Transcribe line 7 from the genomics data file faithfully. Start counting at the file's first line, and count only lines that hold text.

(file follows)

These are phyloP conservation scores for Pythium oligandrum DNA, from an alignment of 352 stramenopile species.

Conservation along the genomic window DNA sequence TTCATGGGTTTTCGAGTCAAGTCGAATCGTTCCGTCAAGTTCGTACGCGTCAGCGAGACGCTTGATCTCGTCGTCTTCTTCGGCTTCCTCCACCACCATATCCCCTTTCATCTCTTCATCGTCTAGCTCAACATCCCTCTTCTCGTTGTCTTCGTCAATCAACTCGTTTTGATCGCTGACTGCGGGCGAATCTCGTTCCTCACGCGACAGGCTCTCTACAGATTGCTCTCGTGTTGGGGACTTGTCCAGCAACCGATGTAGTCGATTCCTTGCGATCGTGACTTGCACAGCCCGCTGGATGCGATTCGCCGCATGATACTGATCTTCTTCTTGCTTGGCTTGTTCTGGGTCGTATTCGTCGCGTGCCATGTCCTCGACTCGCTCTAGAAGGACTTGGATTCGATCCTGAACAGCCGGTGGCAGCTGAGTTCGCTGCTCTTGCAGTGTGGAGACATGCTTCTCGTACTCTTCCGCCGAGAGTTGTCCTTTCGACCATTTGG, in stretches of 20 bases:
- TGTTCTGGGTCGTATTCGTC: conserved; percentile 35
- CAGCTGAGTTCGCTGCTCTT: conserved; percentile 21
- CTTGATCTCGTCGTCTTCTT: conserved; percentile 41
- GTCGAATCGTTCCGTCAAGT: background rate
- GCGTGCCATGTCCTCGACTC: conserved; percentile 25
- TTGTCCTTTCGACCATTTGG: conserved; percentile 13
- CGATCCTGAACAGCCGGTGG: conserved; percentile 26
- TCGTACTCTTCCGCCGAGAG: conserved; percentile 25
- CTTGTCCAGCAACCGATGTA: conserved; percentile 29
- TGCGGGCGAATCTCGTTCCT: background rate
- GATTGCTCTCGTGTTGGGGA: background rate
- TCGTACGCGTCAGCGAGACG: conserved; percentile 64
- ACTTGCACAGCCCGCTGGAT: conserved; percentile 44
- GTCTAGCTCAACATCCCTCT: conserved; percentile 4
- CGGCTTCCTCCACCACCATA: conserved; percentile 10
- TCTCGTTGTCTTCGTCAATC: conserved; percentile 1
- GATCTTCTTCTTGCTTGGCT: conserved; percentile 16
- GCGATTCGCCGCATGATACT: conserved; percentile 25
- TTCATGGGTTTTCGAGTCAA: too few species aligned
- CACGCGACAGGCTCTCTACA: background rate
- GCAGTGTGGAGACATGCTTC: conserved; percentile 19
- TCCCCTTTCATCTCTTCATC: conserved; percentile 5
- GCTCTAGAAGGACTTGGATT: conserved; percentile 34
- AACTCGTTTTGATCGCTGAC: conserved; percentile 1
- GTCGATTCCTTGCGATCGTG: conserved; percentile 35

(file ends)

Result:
- GCGTGCCATGTCCTCGACTC: conserved; percentile 25